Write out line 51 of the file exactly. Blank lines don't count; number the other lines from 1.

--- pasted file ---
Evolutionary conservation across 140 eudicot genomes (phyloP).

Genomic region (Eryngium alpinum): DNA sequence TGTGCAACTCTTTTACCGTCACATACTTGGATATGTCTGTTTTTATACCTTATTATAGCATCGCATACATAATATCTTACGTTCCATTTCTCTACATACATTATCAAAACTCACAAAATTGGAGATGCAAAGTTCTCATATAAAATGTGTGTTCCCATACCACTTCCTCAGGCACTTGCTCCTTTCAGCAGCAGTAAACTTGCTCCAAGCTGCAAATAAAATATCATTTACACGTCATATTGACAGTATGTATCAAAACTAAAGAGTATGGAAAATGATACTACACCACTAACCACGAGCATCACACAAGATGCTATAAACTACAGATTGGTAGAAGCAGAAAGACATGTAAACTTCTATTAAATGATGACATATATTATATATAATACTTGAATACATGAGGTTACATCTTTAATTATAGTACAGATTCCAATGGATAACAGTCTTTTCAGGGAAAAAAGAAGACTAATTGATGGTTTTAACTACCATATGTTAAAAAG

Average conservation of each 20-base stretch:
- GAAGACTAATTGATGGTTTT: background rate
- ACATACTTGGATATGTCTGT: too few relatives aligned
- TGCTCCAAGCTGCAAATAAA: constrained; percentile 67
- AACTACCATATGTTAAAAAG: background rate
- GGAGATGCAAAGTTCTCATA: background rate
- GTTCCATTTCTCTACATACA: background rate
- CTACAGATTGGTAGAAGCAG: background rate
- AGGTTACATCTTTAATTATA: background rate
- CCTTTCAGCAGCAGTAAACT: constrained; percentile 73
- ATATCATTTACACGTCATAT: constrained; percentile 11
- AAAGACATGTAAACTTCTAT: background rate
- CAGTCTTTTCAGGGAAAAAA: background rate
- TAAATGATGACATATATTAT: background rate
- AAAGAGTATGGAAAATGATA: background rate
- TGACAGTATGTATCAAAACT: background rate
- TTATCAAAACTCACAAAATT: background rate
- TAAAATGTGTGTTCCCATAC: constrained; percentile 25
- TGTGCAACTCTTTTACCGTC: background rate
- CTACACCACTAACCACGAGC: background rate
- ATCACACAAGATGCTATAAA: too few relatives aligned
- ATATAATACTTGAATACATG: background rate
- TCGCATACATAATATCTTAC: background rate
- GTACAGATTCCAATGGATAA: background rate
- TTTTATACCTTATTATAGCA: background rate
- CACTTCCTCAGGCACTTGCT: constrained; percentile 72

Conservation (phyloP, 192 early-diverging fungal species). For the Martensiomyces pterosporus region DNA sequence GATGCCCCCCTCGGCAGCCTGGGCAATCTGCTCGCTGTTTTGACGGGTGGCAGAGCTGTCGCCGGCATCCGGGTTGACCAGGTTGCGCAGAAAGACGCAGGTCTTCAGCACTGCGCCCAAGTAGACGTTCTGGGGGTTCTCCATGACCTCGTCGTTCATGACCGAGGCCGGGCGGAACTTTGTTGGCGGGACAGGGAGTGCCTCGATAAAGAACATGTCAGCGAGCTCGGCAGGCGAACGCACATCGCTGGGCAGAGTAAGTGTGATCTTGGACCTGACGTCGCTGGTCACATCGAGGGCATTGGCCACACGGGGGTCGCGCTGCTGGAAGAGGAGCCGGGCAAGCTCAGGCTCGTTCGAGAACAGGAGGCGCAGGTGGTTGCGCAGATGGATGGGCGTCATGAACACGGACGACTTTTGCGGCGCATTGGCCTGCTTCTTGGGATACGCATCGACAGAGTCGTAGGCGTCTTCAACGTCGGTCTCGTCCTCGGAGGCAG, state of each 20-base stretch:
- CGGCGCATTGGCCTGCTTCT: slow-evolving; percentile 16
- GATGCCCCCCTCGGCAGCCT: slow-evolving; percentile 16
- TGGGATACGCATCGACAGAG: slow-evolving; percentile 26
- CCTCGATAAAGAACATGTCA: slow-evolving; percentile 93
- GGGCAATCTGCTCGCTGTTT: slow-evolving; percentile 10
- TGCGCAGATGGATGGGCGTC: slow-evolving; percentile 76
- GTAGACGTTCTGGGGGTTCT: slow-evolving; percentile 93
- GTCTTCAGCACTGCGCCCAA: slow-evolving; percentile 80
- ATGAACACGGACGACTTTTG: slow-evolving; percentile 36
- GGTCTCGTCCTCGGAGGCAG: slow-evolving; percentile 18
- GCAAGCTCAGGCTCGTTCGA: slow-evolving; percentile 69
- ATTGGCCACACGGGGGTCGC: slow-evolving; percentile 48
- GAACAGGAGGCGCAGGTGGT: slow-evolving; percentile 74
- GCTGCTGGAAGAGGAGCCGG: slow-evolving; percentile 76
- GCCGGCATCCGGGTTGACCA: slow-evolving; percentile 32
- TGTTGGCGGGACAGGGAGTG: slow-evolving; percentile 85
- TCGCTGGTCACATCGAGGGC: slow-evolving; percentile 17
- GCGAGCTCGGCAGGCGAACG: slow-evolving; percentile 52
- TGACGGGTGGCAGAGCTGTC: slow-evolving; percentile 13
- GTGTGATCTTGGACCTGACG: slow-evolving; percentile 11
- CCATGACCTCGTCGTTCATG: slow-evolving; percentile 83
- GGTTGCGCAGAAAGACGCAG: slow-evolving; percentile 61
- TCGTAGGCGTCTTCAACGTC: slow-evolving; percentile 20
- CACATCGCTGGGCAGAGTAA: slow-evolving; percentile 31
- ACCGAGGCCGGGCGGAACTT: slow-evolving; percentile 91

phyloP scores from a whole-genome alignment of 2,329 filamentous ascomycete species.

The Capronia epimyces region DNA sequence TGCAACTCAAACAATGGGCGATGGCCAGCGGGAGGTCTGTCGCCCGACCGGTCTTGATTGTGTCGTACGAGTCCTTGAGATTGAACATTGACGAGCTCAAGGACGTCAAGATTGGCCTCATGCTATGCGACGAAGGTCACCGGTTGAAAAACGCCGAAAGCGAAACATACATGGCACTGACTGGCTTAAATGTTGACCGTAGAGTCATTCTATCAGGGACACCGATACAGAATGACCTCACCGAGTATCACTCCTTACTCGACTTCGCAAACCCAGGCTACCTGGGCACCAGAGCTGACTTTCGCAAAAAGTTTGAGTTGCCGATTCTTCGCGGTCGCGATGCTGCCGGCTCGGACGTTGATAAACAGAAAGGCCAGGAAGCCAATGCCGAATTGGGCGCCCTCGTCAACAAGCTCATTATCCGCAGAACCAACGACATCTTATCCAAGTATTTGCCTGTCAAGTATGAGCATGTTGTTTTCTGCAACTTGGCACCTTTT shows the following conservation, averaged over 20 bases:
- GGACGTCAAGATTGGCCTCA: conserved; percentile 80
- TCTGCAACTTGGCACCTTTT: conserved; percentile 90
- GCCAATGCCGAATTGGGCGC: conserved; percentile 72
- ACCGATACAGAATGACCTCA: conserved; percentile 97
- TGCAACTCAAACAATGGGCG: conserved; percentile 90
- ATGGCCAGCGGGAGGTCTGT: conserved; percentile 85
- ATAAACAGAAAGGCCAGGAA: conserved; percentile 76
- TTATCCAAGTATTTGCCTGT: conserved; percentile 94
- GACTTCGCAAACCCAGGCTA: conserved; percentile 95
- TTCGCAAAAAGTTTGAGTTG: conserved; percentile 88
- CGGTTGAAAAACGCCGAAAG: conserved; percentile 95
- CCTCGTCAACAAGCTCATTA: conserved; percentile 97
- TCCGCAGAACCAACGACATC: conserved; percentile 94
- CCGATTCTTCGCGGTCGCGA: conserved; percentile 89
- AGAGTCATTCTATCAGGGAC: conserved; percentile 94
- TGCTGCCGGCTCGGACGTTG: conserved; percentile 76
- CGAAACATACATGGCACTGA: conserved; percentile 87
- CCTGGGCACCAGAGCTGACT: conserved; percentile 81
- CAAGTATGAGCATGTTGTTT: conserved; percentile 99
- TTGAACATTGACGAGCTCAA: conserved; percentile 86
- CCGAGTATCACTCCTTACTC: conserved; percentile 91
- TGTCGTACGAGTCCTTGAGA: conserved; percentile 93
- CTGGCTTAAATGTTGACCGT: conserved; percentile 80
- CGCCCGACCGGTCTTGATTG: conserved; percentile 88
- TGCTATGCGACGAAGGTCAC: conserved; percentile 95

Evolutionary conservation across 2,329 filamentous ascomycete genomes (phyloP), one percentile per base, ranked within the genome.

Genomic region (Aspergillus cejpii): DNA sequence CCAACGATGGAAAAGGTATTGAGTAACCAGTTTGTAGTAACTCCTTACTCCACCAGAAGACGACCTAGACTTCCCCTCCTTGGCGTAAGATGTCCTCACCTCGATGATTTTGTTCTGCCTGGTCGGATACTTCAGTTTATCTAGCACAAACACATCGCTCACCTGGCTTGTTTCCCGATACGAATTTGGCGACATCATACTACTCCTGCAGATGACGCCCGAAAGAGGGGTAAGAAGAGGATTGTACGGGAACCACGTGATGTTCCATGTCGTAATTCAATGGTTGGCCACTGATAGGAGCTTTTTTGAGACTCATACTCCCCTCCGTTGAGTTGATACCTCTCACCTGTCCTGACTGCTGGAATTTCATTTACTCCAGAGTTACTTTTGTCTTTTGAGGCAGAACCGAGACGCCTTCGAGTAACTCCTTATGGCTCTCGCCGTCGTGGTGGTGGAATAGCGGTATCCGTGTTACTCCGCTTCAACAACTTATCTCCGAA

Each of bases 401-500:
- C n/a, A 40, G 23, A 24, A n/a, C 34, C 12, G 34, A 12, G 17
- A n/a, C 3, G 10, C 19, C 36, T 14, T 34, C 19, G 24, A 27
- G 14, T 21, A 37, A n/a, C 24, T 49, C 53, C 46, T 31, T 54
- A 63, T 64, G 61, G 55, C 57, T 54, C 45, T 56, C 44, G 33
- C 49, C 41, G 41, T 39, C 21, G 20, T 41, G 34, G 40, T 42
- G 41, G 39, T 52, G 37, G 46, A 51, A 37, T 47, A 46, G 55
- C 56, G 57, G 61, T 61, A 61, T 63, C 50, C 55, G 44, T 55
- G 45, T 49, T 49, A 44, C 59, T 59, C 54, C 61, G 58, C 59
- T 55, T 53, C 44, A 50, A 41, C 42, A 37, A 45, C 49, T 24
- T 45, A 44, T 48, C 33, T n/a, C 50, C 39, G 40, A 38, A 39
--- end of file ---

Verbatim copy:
- GGTTGCGCAGAAAGACGCAG: slow-evolving; percentile 61